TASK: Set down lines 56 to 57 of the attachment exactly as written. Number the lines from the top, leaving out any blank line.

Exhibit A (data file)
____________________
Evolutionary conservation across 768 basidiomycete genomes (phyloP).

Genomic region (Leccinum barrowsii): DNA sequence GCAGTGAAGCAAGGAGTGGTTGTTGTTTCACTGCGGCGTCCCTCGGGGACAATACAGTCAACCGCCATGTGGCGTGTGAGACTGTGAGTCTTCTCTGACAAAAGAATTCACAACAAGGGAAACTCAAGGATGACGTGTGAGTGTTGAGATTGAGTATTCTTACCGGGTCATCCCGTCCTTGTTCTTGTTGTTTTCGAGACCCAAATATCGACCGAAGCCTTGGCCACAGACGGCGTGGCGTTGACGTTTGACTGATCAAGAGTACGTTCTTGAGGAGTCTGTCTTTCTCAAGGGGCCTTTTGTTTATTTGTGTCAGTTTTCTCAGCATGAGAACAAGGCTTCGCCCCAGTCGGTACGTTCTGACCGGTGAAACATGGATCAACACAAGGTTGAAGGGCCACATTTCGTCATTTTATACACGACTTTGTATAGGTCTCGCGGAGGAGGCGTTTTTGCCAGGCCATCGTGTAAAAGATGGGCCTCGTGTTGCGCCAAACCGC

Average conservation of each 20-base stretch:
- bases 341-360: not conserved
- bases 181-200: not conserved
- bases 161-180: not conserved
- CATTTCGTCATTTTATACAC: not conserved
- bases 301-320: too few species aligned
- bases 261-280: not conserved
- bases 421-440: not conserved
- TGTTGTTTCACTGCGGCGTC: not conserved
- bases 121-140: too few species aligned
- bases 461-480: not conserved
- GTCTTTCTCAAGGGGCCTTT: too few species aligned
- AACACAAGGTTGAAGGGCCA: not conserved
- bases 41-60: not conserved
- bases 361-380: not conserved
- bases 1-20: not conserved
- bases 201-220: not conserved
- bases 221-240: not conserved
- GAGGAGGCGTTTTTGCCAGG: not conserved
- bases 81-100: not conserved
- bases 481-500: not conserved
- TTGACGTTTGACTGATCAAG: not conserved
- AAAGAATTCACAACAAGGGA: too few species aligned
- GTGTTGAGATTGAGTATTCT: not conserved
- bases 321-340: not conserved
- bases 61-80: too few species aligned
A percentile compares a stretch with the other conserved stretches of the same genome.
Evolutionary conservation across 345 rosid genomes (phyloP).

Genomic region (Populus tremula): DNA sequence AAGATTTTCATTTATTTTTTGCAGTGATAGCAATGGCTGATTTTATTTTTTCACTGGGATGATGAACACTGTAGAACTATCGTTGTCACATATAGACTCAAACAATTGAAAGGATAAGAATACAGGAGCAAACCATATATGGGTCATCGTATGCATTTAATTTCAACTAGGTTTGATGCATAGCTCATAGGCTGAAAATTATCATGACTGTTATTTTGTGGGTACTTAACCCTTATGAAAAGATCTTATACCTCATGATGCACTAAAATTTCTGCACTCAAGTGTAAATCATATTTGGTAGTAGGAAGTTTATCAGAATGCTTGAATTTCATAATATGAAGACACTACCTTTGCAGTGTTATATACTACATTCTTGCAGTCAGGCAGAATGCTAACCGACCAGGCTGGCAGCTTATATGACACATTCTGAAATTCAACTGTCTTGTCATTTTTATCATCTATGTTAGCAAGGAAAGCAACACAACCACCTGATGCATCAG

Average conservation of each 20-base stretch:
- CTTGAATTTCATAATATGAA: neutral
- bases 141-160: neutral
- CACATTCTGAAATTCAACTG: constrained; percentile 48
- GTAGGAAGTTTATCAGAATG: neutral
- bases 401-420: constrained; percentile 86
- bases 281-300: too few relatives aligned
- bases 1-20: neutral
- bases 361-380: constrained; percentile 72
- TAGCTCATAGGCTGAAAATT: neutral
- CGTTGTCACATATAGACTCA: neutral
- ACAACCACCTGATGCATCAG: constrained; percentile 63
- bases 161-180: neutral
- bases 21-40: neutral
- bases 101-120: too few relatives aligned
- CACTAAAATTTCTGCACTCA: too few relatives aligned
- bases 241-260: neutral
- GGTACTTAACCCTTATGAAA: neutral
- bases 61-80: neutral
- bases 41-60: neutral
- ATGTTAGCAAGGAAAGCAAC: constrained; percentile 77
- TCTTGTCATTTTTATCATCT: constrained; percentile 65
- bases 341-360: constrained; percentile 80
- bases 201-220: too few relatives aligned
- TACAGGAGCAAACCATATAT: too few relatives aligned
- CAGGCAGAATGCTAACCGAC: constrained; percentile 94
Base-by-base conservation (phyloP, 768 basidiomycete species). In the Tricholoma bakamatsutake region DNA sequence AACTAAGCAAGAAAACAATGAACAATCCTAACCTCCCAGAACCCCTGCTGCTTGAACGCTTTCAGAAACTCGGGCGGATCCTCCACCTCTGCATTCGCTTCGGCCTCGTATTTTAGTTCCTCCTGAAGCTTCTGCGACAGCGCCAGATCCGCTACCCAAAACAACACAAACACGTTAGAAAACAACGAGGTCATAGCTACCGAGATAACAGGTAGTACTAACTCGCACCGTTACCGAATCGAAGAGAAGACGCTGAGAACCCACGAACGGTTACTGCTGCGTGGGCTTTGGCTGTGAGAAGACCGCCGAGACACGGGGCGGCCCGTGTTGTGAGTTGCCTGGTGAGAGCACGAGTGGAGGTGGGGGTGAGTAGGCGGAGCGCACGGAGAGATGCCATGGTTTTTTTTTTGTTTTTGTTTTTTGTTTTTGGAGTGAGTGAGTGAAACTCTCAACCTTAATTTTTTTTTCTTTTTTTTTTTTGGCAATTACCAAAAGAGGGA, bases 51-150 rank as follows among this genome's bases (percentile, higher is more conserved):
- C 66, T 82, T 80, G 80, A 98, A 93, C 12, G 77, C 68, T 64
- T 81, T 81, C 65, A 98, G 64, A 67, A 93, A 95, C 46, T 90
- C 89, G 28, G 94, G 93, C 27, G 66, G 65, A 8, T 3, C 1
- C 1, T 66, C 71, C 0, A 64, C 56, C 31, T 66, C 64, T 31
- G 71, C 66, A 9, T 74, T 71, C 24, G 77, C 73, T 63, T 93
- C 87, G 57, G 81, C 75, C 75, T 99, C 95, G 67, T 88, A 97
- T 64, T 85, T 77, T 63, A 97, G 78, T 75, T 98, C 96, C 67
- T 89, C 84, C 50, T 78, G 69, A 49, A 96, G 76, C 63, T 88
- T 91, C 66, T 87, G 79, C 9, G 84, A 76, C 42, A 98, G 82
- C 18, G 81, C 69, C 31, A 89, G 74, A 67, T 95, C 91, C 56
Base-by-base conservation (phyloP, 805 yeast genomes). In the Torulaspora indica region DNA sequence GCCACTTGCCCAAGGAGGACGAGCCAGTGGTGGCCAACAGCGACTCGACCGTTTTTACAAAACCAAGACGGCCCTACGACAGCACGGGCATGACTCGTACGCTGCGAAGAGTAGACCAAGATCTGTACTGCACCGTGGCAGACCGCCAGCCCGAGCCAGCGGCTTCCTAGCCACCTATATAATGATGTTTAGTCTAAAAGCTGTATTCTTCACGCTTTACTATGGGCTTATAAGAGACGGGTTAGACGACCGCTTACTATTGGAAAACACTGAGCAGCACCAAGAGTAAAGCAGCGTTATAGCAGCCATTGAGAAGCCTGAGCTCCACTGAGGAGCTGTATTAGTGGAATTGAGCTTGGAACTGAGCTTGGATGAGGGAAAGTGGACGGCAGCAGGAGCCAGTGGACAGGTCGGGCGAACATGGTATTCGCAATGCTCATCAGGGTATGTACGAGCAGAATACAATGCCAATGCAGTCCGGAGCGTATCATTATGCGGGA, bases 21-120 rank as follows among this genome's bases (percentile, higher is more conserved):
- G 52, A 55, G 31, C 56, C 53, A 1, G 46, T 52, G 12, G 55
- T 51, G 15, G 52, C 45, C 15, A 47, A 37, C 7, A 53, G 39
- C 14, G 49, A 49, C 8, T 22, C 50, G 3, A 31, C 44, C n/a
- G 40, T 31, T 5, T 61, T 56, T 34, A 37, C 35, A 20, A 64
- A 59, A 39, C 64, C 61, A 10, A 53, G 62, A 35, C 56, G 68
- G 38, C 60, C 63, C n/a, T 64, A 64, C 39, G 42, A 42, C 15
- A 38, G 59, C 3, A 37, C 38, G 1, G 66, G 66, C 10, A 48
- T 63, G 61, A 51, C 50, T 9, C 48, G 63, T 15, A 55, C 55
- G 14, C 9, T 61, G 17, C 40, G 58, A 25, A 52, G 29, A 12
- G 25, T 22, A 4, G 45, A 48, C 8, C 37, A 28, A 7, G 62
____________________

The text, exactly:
- TACAGGAGCAAACCATATAT: too few relatives aligned
- CAGGCAGAATGCTAACCGAC: constrained; percentile 94